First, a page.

BENGHAZI, Libya (Reuters) – Heavy fighting erupted over the weekend between forces from Libya's recognised government & Islamist militants in Benghazi, killing at least six & heightening tensions in U.N. peace negotiations.
Benghazi is just one front in a wider conflict in Libya, where a battle between two rival governments & their armed allies is pushing the North African state to economic collapse four years after the fall of Muammar Gaddafi.
At least six people were killed & ten wounded when fighting broke out on Saturday west of Benghazi between General Khalifa Haftar's Libyan National Army forces & fighters allied to Islamic State, a medical source & local residents said.
The fighting involved artillery shelling & air strikes, they said.
Mohamed Hejazi, spokesman for Haftar's forces, said they had launched a campaign against positions in Benghazi, which has been caught up in fighting for more than year.
Western governments see the best solution in a United Nations-backed peace deal to bring the two sides together in a united power-sharing agreement. But fighting & pressure from hardliners on both sides have complicated negotiations.
The United Nations & U.S & European envoys criticised the increase in hostilities just before the Muslim holiday of Eid al-Adha, & urged the two factions to complete the U.N.-backed deal. U.N. envoy Bernardino Leon had set Sunday as a deadline for negotiations to conclude.
"This escalation of violence underscores the urgent need to complete the political dialogue process as shortly as possible," a U.S.-EU joint statement said.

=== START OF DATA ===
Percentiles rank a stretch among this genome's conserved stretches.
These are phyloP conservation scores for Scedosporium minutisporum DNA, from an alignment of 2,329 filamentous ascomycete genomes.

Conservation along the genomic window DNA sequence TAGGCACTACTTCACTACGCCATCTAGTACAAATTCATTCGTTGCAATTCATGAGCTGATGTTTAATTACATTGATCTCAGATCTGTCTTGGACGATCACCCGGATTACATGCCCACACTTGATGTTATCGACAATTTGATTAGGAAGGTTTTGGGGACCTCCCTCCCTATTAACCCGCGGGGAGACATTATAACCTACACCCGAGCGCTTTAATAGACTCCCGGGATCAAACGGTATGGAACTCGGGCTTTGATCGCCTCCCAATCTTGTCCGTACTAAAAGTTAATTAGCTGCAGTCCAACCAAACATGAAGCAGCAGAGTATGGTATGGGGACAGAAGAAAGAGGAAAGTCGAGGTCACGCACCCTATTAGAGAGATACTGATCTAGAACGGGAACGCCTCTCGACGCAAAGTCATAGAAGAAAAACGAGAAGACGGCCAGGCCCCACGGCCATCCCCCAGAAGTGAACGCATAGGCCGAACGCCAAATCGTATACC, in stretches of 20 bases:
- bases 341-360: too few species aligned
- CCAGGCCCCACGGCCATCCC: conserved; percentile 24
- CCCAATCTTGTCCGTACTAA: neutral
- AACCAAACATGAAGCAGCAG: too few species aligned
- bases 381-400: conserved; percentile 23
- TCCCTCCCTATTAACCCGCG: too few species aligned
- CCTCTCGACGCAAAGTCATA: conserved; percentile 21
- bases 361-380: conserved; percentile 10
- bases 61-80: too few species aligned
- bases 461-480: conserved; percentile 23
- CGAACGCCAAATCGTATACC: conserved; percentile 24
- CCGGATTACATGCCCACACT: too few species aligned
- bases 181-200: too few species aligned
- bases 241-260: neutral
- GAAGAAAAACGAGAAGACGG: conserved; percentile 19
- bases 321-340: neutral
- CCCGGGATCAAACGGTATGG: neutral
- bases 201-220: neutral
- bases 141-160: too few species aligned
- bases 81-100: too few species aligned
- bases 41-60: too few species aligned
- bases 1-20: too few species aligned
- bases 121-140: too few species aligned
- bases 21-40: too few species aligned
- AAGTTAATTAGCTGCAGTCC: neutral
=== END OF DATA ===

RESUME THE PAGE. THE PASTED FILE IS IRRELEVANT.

Four years after their uprising toppled Gaddafi, two loose factions of former rebels & their political allies who once fought together have turned against each other in an battle for control of the OPEC state.
Tripoli was taken over a year ago by Libya Dawn, an alliance of Islamist-leaning brigades & former rebels from the powerful city of Misrata who set up a self-declared government in the capital & reinstated a former parliament known as the General National Congress or GNC.
Since then, Libya's internationally recognised government & the elected parliament, the House of Representatives, has operated out of the east of the country, backed by Haftar's forces & a loose alliance of other armed factions.
Islamist militants & migrant smugglers have taken advantage of the turmoil to gain ground even as the United Nations & the European Union warn the country is edging toward becoming a failed state.
U.N. talks are continuing in the Moroccan city of Skhirat, yet both factions from the House of Representatives & the GNC Tripoli parliament warned of growing tensions after the increase in Benghazi fighting.
"Our team in Skhirat is studying suspending our participation in the peace talks because of the military escalation in Benghazi," Abdulrahman Swahili, a GNC parliament member told Nabaa TV.
(Reporting by Ayman El-Warfalli in Benghazi; Ahmed Elumami in Tripoli; Writing by Patrick Markey; Editing by Tom Heneghan)